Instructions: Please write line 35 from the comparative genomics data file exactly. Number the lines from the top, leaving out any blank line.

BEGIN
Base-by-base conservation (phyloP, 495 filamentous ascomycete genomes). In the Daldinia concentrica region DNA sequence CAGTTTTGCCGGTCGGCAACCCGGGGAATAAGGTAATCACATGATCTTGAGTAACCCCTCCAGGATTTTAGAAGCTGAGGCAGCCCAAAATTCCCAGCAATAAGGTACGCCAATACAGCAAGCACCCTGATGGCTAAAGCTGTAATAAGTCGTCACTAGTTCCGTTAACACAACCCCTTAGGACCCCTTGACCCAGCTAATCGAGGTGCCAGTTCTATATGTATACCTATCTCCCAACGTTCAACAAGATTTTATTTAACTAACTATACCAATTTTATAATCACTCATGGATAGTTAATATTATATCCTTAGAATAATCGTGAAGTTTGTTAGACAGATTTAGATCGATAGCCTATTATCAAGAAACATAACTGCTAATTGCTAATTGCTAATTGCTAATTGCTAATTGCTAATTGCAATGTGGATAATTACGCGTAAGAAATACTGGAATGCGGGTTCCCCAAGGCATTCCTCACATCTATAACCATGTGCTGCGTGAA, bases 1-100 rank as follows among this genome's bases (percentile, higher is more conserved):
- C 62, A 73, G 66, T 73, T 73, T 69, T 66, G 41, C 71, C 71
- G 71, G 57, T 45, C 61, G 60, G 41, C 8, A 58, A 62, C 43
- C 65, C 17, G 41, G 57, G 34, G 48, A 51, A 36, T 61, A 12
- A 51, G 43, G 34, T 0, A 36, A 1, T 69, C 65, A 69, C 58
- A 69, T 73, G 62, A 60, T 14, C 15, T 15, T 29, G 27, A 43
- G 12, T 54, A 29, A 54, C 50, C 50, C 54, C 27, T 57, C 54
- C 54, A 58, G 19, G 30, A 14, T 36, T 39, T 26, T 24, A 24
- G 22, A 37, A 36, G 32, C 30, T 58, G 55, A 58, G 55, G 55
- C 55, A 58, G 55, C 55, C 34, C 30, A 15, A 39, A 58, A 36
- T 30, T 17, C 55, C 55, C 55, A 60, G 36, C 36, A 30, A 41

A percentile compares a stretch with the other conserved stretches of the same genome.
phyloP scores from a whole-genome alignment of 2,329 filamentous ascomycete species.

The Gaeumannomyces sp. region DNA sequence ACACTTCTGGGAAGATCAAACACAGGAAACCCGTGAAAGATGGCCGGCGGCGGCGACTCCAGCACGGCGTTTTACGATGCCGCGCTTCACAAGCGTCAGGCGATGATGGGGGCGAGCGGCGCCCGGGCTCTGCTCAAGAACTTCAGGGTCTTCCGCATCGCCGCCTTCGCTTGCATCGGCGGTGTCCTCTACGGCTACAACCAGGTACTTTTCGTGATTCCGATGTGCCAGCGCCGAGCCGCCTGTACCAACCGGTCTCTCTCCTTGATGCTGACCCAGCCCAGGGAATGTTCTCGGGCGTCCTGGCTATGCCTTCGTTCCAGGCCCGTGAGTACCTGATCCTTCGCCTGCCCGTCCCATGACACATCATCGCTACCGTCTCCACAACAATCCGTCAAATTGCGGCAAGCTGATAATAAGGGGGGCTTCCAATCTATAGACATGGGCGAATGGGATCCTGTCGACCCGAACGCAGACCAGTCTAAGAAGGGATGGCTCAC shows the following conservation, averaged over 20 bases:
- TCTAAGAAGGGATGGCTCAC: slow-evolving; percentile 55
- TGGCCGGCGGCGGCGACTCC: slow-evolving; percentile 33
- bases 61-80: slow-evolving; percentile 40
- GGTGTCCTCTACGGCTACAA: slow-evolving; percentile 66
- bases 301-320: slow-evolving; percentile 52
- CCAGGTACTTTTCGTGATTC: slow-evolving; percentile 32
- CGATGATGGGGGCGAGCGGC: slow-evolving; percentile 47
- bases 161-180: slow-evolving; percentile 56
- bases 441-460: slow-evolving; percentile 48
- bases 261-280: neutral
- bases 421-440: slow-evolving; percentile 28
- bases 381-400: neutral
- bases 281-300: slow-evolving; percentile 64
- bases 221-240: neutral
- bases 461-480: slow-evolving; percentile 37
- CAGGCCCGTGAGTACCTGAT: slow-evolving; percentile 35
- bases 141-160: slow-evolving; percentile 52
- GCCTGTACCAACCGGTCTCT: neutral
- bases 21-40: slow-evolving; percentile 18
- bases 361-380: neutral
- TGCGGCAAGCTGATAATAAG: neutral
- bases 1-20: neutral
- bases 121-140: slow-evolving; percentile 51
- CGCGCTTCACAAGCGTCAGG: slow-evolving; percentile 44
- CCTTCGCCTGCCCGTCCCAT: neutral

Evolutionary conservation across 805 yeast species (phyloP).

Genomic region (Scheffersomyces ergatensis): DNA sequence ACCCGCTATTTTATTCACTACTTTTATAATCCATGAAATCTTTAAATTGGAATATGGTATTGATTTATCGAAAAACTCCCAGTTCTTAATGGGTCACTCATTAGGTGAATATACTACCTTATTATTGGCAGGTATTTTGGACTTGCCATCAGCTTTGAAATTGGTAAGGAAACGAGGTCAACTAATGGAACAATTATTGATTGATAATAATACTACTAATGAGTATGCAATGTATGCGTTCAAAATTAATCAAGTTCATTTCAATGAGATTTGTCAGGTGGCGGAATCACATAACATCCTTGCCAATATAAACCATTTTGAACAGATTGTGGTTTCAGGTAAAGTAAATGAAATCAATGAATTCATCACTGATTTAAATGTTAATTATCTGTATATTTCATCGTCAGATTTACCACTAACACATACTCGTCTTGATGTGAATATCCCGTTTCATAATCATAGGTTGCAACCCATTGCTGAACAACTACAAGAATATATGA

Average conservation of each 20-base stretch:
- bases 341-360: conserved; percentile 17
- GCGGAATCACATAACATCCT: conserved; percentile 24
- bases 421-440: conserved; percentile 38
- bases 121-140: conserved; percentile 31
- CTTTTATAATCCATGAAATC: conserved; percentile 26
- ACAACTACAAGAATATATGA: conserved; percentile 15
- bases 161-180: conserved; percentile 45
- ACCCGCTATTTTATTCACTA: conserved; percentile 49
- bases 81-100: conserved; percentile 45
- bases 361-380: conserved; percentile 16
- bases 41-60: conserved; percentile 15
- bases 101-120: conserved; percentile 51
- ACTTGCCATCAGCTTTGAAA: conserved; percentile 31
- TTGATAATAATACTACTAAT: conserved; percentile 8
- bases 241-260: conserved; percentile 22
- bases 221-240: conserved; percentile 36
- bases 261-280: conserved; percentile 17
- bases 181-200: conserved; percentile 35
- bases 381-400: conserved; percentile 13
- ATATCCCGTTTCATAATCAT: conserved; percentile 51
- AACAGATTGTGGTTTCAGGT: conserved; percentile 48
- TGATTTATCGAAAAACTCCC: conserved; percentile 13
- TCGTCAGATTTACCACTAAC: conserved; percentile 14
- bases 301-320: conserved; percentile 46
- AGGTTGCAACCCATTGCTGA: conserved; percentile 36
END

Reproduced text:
- TGCGGCAAGCTGATAATAAG: neutral